- The Washington Times - Tuesday, November 29, 2005

Hope for Haiti

The secretary-general of the Organization of American States concedes he is an optimist as he hopes for a free and fair election in Haiti, one of the poorest nations on Earth that is also wracked by political violence and gang warfare.

Jose Miguel Insulza this week said he is “cautiously optimistic” that Haiti’s interim government with support from the United Nations can hold legitimate elections next year for president, the national legislature and local offices.

He noted that Haiti’s Provisional Electoral Council set Jan. 8 for the first round of national elections and Feb. 15 for runoffs and March 5 for the local elections. The elections have already been rescheduled several times because of the continued violence that has spread throughout the country since President Jean-Bertrand Aristide fled into exile in February 2004.

The electoral council moved the elections to January after complaints that the previously scheduled date, Dec. 27, was too close to Christmas and the interim government was not adequately prepared.

“The OAS has supported the Haitian electoral process from its beginnings and can affirm [the electoral council’s] concern is not only to hold elections but to hold good elections, which will enjoy the credibility of all actors in the process and ensure a good turnout of voters after the holiday period,” Mr. Insulza said.

“Although the electoral process was slow to get off the ground, considerable progress has been made, which allows us to be cautiously optimistic about having organized, orderly and credible elections early next year.”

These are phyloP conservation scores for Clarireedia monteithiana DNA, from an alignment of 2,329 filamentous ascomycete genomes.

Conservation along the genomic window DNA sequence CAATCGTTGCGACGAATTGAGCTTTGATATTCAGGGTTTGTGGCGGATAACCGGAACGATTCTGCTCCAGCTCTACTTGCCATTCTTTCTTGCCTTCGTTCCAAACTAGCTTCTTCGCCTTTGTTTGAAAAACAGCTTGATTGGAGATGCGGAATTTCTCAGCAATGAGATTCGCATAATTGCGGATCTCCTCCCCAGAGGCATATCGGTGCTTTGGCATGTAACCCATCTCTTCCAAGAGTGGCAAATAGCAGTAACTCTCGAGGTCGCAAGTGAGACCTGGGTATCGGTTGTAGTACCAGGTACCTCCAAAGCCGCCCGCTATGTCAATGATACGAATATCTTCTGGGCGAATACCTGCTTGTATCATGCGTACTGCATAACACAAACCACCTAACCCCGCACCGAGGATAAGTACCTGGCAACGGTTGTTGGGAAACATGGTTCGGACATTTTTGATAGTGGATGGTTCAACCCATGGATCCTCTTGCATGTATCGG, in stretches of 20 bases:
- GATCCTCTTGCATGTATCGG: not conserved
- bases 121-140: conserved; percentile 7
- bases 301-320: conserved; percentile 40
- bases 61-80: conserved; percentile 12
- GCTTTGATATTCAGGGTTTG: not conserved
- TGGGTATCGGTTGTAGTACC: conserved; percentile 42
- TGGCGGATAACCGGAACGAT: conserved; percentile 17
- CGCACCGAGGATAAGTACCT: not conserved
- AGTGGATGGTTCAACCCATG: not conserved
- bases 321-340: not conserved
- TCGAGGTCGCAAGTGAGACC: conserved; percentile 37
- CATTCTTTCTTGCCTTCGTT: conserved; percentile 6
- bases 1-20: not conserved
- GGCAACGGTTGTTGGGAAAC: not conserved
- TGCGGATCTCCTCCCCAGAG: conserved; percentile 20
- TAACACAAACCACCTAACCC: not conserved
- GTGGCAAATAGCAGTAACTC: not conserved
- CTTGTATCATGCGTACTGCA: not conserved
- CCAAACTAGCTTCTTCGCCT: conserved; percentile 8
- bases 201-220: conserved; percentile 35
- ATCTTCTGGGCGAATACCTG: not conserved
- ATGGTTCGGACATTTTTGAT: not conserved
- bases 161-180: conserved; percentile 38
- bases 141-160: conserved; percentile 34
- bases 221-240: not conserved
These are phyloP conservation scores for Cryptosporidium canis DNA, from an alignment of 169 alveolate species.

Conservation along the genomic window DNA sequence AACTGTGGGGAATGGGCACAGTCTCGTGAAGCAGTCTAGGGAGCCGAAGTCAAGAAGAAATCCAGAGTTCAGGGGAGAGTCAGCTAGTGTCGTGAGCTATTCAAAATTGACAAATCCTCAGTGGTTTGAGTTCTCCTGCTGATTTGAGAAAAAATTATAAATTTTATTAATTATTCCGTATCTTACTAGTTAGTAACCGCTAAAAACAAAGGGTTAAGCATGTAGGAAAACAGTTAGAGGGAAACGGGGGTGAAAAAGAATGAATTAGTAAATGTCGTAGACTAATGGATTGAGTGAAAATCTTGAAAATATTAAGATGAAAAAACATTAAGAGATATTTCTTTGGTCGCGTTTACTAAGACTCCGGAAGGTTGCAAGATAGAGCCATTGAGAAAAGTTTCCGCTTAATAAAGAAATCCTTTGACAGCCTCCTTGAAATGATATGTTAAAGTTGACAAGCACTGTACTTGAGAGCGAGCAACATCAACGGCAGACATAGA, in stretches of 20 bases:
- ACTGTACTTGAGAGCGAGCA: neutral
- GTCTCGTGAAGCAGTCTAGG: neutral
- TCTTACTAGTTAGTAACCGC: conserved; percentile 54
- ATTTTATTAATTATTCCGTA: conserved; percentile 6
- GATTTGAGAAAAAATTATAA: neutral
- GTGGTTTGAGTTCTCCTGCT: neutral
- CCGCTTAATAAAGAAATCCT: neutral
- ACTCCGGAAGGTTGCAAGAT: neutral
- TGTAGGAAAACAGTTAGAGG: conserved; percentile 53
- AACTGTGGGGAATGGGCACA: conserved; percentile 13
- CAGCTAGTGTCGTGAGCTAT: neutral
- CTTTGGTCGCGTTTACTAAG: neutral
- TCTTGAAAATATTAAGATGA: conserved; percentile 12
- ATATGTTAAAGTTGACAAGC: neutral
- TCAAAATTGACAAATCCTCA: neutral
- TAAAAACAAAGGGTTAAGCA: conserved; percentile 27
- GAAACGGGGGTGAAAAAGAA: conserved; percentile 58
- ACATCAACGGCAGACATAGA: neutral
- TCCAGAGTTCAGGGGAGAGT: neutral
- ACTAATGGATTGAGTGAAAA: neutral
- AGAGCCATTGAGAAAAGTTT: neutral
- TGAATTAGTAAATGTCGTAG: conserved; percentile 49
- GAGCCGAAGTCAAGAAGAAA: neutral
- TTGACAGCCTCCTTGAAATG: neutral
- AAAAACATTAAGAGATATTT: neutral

Mr. Insulza praised the electoral council for a “massive voter-registration campaign” that signed up 3.5 million Haitian citizens, more than 80 percent of the total eligible voters. He said he was pleased that the council has recruited 36,000 poll workers.

He also expressed relief that interim President Boniface Alexandre and Prime Minister Gerard Latortue have “every intention of leaving office as soon as the electoral process is completed.”

The International Crisis Group called on the United Nations to disarm and demobilize the Haitian paramilitary groups that are mostly divided between Aristide loyalists and those who deposed him.

The think tank, in its latest report on the country, called Haiti a “nation with a history of coups, unwieldy constitutions [and] failed elections.”

It urged the U.N. Security Council to impose sanctions against any warlord or politician who interferes with the elections.

“Given the many influential Haitians with dual citizenship in the U.S., France and Canada, the threat of that action might well encourage the kind of cooperation that has been lacking in the transition to date,” the group said.

Pakistani trade-off

Pakistan is seeking a reward for its risky alliance with the United States in the war on Islamic terrorism in the form of a free-trade agreement to open the American market to the South Asian nation.

Pakistani Commerce Minister Humayun Akhtar Khan met yesterday with U.S. Trade Representative Rob Portman. Mr. Khan told reporters that President Pervez Musharraf, who has survived assassination attempts by terrorists opposed to his cooperation with the United States, believes a free-trade agreement will help combat poverty and reduce extremism.

Gen. Musharraf “feels very strongly the very strong political ties between Pakistan and the United States should also include economic ties,” Mr. Khan told Reuters news agency in Washington.

“He feels that in order to remove poverty, which is essential for curbing extremism in that part of the world, Pakistan needs market access and the United States, being one of the largest trading partners, should give that access to Pakistan.”

Mr. Khan dismissed the expected opposition from the U.S. textile industry to a free-trade agreement. Most of Pakistan’s exports to the United States are textiles.

“The entire trade and economic relationship between the United States and Pakistan should not depend on the issue of textiles,” he said.

Call Embassy Row at 202/636-3297, fax 202/832-7278 or e-mail jmorrison@washingtontimes.com.

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